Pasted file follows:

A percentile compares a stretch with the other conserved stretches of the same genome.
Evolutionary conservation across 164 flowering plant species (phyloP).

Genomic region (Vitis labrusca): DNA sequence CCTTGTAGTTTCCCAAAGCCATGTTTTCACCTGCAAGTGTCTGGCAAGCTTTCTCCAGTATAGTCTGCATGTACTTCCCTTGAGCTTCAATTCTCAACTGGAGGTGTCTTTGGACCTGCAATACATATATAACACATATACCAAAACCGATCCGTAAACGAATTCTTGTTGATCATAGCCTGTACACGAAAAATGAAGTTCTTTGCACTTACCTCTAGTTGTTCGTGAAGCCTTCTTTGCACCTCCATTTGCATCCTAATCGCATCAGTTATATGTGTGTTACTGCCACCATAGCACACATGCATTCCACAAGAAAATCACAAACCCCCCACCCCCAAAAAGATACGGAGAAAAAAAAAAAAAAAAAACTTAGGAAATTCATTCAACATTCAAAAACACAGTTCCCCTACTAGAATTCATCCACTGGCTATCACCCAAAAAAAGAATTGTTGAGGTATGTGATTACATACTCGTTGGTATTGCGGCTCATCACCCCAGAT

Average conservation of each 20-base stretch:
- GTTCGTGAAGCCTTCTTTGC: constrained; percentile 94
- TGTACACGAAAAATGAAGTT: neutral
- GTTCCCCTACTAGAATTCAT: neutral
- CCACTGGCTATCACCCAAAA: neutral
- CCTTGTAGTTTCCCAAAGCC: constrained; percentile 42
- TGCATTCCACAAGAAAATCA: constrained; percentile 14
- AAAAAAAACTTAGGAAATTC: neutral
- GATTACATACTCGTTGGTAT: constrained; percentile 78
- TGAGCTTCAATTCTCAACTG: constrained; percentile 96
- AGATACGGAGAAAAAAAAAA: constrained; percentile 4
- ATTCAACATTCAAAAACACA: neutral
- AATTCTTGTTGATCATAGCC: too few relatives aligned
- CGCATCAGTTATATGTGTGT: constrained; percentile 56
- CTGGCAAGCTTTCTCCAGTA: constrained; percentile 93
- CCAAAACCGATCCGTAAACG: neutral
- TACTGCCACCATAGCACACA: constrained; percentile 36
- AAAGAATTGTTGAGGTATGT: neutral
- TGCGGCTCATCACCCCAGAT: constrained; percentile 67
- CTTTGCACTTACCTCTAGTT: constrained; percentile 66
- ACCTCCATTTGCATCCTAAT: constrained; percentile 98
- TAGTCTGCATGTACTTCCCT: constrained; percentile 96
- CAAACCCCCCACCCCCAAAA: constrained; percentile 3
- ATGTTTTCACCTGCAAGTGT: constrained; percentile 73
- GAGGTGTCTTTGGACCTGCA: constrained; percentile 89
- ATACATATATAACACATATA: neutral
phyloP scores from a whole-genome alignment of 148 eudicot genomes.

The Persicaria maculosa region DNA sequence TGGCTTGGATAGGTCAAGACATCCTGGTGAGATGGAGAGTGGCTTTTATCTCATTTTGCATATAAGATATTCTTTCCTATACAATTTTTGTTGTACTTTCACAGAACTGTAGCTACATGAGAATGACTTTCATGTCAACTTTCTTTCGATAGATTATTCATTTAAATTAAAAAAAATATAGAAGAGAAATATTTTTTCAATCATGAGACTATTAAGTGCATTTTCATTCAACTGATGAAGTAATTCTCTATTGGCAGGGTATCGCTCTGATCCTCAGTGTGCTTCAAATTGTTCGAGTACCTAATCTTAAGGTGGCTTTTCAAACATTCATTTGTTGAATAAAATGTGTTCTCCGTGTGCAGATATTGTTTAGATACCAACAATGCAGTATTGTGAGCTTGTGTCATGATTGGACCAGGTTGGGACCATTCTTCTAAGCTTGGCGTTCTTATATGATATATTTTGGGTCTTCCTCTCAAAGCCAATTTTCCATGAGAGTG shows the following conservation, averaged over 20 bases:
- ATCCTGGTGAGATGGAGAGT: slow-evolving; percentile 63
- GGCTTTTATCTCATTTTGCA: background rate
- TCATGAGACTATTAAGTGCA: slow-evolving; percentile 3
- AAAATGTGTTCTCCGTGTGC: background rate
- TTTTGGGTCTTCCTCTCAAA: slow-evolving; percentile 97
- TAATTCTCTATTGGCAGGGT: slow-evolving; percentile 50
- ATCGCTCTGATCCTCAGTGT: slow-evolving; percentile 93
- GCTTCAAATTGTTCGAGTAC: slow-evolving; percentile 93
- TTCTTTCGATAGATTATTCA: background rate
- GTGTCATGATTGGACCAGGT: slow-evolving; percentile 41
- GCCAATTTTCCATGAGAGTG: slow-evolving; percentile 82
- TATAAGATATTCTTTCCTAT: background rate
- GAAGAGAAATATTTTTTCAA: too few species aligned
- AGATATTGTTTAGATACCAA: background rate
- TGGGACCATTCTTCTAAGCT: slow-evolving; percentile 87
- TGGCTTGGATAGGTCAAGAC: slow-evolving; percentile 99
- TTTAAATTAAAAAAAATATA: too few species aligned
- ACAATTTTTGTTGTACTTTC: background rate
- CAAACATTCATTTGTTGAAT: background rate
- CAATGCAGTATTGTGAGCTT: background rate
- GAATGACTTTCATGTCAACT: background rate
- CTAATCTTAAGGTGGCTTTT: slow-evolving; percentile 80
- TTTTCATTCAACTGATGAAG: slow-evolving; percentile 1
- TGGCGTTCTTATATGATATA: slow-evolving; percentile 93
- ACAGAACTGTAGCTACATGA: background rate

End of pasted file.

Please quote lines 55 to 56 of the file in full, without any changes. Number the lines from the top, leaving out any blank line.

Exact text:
- TGGCGTTCTTATATGATATA: slow-evolving; percentile 93
- ACAGAACTGTAGCTACATGA: background rate